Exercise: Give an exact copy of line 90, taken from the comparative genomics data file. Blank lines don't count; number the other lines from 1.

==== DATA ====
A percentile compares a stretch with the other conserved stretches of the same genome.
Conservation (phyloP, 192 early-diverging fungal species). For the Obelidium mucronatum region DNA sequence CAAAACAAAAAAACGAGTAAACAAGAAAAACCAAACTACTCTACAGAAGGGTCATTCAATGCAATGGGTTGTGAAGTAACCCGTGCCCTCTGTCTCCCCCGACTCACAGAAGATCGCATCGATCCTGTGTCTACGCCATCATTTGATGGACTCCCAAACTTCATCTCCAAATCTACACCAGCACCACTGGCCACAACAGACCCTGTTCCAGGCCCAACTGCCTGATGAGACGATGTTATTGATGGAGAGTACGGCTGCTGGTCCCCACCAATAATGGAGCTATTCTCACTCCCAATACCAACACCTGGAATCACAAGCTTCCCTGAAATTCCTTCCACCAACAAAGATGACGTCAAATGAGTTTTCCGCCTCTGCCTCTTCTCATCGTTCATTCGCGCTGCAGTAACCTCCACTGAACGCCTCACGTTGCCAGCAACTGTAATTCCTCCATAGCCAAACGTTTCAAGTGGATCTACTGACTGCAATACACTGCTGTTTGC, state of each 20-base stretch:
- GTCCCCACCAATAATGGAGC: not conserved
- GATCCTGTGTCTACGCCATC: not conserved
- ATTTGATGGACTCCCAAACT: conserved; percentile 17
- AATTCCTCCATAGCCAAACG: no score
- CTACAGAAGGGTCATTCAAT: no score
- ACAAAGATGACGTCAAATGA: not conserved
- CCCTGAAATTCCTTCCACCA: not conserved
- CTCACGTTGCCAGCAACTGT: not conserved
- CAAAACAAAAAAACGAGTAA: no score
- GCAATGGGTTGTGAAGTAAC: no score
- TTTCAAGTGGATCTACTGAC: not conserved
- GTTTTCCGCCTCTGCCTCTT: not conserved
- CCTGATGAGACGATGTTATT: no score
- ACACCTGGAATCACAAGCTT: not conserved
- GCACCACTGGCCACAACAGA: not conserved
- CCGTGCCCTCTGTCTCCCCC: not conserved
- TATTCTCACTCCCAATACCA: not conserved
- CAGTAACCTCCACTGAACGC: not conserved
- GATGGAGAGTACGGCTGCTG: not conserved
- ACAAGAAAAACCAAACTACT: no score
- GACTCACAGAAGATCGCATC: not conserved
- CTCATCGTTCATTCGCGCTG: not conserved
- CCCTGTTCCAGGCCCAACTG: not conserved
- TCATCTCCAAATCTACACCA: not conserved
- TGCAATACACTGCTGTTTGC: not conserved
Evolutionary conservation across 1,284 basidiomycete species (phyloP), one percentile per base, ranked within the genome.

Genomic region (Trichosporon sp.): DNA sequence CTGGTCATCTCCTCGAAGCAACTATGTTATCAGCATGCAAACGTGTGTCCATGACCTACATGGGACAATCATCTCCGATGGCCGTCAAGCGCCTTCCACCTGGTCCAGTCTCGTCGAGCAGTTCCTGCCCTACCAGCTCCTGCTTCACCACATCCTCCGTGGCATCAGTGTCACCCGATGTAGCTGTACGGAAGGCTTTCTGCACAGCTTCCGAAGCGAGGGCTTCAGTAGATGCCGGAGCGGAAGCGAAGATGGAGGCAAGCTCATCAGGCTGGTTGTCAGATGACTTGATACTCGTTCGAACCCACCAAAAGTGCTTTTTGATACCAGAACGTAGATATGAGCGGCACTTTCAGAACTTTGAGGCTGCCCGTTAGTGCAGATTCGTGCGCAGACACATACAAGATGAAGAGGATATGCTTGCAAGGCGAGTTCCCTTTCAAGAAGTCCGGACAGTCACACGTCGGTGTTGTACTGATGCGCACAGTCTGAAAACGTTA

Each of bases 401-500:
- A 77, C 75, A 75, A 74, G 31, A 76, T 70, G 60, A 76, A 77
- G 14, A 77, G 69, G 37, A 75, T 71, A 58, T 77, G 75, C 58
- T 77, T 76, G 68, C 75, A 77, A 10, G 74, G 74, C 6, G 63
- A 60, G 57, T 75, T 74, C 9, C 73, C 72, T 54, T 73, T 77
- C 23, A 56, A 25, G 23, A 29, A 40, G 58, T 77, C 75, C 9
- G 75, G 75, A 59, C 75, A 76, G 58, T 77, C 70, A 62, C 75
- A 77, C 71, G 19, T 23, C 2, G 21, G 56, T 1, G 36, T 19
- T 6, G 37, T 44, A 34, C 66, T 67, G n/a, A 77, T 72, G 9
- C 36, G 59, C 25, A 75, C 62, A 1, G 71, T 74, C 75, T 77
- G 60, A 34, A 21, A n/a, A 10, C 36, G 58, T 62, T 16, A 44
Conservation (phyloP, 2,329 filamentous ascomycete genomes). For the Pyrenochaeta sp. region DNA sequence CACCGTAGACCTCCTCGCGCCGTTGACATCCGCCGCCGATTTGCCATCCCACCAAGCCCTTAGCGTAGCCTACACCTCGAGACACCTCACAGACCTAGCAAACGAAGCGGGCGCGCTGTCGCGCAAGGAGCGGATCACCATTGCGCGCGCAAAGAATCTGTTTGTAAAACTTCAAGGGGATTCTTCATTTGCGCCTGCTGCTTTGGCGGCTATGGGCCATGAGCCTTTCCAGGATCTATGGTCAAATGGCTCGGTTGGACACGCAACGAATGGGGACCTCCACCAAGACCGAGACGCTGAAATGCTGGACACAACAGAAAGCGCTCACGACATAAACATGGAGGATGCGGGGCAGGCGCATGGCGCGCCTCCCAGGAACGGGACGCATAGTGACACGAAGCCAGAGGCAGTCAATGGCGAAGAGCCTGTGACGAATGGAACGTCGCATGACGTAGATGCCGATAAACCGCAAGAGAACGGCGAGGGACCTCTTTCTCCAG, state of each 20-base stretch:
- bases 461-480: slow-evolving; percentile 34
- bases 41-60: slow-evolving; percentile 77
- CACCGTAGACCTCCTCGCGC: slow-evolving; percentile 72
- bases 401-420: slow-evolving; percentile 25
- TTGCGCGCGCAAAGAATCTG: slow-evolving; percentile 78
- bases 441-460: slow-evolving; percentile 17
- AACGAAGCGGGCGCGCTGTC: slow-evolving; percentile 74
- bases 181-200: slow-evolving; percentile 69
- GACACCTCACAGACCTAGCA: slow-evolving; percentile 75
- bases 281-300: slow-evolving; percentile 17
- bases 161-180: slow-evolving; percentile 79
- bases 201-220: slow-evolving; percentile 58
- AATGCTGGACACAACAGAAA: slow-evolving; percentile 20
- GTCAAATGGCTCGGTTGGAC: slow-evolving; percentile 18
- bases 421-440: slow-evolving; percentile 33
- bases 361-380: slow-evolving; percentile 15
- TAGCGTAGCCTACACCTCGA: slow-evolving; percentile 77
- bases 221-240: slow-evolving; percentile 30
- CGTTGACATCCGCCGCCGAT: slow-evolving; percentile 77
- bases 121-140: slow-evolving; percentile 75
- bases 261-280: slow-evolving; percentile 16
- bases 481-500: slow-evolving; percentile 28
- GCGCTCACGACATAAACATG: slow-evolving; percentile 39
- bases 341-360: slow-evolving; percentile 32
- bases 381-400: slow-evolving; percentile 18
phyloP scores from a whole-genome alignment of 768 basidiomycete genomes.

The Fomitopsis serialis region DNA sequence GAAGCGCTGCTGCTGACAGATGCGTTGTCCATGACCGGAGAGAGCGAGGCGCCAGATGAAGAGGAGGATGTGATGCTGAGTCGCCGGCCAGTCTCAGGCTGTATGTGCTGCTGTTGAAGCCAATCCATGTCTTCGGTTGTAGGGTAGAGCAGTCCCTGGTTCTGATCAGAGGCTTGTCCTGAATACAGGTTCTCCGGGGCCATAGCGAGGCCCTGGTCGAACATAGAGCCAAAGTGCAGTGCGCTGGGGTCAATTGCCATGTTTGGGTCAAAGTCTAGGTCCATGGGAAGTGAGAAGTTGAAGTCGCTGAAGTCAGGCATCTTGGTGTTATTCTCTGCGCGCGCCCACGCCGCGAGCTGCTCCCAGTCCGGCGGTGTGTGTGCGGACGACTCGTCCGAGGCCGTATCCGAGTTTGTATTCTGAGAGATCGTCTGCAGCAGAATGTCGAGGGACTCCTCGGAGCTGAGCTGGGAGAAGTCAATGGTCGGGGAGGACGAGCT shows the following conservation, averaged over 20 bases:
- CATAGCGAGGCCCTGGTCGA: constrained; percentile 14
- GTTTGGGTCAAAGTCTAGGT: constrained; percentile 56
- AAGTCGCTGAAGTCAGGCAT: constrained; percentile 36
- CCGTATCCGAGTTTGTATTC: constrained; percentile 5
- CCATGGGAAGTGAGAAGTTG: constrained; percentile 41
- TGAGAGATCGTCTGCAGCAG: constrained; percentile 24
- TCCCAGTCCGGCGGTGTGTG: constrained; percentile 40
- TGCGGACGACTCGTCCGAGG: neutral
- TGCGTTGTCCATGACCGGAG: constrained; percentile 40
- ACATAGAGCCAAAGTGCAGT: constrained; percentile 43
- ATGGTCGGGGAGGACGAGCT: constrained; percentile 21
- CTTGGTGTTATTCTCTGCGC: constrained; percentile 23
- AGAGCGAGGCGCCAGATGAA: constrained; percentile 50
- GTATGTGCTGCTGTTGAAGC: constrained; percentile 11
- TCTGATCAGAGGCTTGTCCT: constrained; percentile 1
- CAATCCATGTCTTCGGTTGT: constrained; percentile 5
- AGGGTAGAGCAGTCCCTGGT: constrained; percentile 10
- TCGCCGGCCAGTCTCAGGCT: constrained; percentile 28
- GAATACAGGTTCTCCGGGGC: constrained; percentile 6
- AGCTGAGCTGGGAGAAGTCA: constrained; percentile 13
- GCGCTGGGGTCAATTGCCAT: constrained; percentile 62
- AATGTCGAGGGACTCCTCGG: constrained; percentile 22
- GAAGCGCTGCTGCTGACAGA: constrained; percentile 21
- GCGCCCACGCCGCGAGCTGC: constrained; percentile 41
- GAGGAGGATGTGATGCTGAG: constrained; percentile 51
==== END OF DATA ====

- AATGTCGAGGGACTCCTCGG: constrained; percentile 22